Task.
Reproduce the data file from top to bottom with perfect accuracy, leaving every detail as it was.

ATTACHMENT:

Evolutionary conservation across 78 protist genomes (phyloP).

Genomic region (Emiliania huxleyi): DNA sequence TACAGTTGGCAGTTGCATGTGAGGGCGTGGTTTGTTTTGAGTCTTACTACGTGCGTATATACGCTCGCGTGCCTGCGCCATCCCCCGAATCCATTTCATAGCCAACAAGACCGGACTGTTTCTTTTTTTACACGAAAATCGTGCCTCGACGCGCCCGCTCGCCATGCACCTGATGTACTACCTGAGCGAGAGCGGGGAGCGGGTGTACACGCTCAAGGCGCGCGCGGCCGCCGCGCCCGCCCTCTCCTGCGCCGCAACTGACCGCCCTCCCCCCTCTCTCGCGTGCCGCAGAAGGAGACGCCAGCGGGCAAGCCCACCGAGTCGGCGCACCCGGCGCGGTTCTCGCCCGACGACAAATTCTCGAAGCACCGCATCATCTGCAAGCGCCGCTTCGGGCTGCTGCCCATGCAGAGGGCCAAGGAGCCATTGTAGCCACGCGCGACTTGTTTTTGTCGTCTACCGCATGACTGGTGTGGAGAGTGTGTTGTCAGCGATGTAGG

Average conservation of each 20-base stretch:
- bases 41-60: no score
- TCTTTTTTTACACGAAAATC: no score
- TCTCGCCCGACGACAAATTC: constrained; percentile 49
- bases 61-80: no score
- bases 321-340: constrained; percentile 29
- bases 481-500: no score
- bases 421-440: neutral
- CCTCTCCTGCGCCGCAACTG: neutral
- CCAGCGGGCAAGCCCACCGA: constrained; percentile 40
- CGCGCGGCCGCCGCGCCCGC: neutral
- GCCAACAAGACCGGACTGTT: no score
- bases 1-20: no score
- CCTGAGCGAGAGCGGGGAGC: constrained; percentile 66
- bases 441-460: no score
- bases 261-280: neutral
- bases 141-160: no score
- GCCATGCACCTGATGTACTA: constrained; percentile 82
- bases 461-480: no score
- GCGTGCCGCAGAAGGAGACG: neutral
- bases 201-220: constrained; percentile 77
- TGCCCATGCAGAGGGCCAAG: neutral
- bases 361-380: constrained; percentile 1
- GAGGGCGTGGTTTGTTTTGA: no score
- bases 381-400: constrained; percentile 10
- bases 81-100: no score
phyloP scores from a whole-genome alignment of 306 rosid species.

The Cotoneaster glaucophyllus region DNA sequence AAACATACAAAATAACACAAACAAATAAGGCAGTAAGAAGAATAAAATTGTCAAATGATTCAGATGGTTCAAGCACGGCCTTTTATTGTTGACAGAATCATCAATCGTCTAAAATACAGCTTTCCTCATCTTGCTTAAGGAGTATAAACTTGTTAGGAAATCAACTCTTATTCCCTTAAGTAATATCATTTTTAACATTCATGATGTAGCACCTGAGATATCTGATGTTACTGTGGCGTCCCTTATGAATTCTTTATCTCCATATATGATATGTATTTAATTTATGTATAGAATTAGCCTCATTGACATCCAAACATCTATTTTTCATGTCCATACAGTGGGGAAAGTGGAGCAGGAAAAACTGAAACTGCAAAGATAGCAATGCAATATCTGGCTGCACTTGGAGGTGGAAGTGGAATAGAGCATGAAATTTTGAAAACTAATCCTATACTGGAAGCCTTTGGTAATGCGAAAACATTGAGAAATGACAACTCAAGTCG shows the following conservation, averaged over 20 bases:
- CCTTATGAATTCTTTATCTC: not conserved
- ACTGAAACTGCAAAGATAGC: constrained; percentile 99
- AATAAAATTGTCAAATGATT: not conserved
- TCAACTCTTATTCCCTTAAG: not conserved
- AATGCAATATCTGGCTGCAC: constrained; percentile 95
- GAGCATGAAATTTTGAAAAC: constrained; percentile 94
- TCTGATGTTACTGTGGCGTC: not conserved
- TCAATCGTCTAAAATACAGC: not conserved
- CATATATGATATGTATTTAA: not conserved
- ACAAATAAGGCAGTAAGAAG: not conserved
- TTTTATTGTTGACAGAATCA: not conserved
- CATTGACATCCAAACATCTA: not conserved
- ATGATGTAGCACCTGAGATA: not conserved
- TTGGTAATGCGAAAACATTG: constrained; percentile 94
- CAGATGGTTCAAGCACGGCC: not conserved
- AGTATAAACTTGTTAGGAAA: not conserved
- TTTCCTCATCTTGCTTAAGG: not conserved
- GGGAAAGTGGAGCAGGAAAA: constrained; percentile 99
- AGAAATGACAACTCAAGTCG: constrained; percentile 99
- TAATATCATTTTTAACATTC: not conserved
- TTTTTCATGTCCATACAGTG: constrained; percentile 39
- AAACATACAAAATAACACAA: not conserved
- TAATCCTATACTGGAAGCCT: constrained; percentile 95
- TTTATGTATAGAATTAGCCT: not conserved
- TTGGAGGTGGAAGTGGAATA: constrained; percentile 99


Evolutionary conservation across 78 protist genomes (phyloP).

Genomic region (Emiliania huxleyi): DNA sequence TACAGTTGGCAGTTGCATGTGAGGGCGTGGTTTGTTTTGAGTCTTACTACGTGCGTATATACGCTCGCGTGCCTGCGCCATCCCCCGAATCCATTTCATAGCCAACAAGACCGGACTGTTTCTTTTTTTACACGAAAATCGTGCCTCGACGCGCCCGCTCGCCATGCACCTGATGTACTACCTGAGCGAGAGCGGGGAGCGGGTGTACACGCTCAAGGCGCGCGCGGCCGCCGCGCCCGCCCTCTCCTGCGCCGCAACTGACCGCCCTCCCCCCTCTCTCGCGTGCCGCAGAAGGAGACGCCAGCGGGCAAGCCCACCGAGTCGGCGCACCCGGCGCGGTTCTCGCCCGACGACAAATTCTCGAAGCACCGCATCATCTGCAAGCGCCGCTTCGGGCTGCTGCCCATGCAGAGGGCCAAGGAGCCATTGTAGCCACGCGCGACTTGTTTTTGTCGTCTACCGCATGACTGGTGTGGAGAGTGTGTTGTCAGCGATGTAGG

Average conservation of each 20-base stretch:
- bases 41-60: no score
- TCTTTTTTTACACGAAAATC: no score
- TCTCGCCCGACGACAAATTC: constrained; percentile 49
- bases 61-80: no score
- bases 321-340: constrained; percentile 29
- bases 481-500: no score
- bases 421-440: neutral
- CCTCTCCTGCGCCGCAACTG: neutral
- CCAGCGGGCAAGCCCACCGA: constrained; percentile 40
- CGCGCGGCCGCCGCGCCCGC: neutral
- GCCAACAAGACCGGACTGTT: no score
- bases 1-20: no score
- CCTGAGCGAGAGCGGGGAGC: constrained; percentile 66
- bases 441-460: no score
- bases 261-280: neutral
- bases 141-160: no score
- GCCATGCACCTGATGTACTA: constrained; percentile 82
- bases 461-480: no score
- GCGTGCCGCAGAAGGAGACG: neutral
- bases 201-220: constrained; percentile 77
- TGCCCATGCAGAGGGCCAAG: neutral
- bases 361-380: constrained; percentile 1
- GAGGGCGTGGTTTGTTTTGA: no score
- bases 381-400: constrained; percentile 10
- bases 81-100: no score
phyloP scores from a whole-genome alignment of 306 rosid species.

The Cotoneaster glaucophyllus region DNA sequence AAACATACAAAATAACACAAACAAATAAGGCAGTAAGAAGAATAAAATTGTCAAATGATTCAGATGGTTCAAGCACGGCCTTTTATTGTTGACAGAATCATCAATCGTCTAAAATACAGCTTTCCTCATCTTGCTTAAGGAGTATAAACTTGTTAGGAAATCAACTCTTATTCCCTTAAGTAATATCATTTTTAACATTCATGATGTAGCACCTGAGATATCTGATGTTACTGTGGCGTCCCTTATGAATTCTTTATCTCCATATATGATATGTATTTAATTTATGTATAGAATTAGCCTCATTGACATCCAAACATCTATTTTTCATGTCCATACAGTGGGGAAAGTGGAGCAGGAAAAACTGAAACTGCAAAGATAGCAATGCAATATCTGGCTGCACTTGGAGGTGGAAGTGGAATAGAGCATGAAATTTTGAAAACTAATCCTATACTGGAAGCCTTTGGTAATGCGAAAACATTGAGAAATGACAACTCAAGTCG shows the following conservation, averaged over 20 bases:
- CCTTATGAATTCTTTATCTC: not conserved
- ACTGAAACTGCAAAGATAGC: constrained; percentile 99
- AATAAAATTGTCAAATGATT: not conserved
- TCAACTCTTATTCCCTTAAG: not conserved
- AATGCAATATCTGGCTGCAC: constrained; percentile 95
- GAGCATGAAATTTTGAAAAC: constrained; percentile 94
- TCTGATGTTACTGTGGCGTC: not conserved
- TCAATCGTCTAAAATACAGC: not conserved
- CATATATGATATGTATTTAA: not conserved
- ACAAATAAGGCAGTAAGAAG: not conserved
- TTTTATTGTTGACAGAATCA: not conserved
- CATTGACATCCAAACATCTA: not conserved
- ATGATGTAGCACCTGAGATA: not conserved
- TTGGTAATGCGAAAACATTG: constrained; percentile 94
- CAGATGGTTCAAGCACGGCC: not conserved
- AGTATAAACTTGTTAGGAAA: not conserved
- TTTCCTCATCTTGCTTAAGG: not conserved
- GGGAAAGTGGAGCAGGAAAA: constrained; percentile 99
- AGAAATGACAACTCAAGTCG: constrained; percentile 99
- TAATATCATTTTTAACATTC: not conserved
- TTTTTCATGTCCATACAGTG: constrained; percentile 39
- AAACATACAAAATAACACAA: not conserved
- TAATCCTATACTGGAAGCCT: constrained; percentile 95
- TTTATGTATAGAATTAGCCT: not conserved
- TTGGAGGTGGAAGTGGAATA: constrained; percentile 99